In other words, the magnitude and likelihood of earthquake events described in the risk management process was credible, and the management was able to commit to significant risk mitigation plans on this basis.
At a time when the insurance market was hardening and capacity for Japanese earthquake cover was shrinking, it proved very valuable to able to differentiate the company's risk management approach. We could describe our exposure to Japanese earthquake and present the risks to underwriters in a sophisticated manner which allowed us to secure significant insurance capacity.
We subsequently developed the original business interruption risk management model into a simulation model using Monte Carlo techniques. This allowed the scenarios generated for each fault line to be sampled to provide probability distributions. These distributions were interpreted to determine the cost-of-risk exposure to each layer of the company's property damage/business interruption programme to natural catastrophe risk. This exposure enabled us to generate an internal pricing model for earthquake insurance, which in turn informed the intelligent purchasing of reinsurance and also allowed effective reserving within the group's insurance subsidiaries.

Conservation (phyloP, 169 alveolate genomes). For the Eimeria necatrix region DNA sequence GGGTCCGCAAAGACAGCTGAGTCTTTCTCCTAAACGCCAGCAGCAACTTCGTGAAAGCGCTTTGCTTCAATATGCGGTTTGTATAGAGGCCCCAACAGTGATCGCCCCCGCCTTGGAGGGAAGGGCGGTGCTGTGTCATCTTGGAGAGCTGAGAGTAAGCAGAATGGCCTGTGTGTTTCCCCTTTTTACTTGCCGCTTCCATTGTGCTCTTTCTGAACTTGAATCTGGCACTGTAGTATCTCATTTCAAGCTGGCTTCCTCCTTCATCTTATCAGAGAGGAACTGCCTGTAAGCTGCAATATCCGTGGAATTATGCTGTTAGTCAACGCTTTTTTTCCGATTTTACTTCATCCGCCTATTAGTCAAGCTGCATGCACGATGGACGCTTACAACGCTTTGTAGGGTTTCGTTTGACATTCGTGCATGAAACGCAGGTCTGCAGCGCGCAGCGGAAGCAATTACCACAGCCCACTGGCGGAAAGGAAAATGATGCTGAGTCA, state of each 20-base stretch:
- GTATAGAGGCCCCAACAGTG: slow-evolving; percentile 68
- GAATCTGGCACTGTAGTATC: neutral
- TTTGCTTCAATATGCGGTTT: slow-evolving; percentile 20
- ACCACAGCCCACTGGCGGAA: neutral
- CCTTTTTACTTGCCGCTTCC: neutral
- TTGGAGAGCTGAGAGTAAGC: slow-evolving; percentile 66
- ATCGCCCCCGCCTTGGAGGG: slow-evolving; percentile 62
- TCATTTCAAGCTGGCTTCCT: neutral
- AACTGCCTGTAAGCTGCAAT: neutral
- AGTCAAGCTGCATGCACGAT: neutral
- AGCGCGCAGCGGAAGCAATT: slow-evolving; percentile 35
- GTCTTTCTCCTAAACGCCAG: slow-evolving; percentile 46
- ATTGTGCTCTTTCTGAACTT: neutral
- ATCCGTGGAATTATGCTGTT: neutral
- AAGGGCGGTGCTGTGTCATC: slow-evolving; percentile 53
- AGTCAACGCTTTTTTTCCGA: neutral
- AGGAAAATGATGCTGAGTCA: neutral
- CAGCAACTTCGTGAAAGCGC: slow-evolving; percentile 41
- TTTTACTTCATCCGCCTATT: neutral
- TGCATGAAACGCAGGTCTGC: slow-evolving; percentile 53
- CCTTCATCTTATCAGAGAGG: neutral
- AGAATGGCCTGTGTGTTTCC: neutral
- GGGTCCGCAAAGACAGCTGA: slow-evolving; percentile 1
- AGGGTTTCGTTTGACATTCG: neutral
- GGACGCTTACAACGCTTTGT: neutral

1. CRESTA: Catastrophe Risk Evaluation and Standardising Target Accumulations - Swiss RE methodology.
2. ATC-13 document - Earthquake Damage Evaluation Data for California.
- Alex Hindson is associate director, enterprise risk management, IRMG, part of AON. He was previously senior risk partner, AstraZeneca.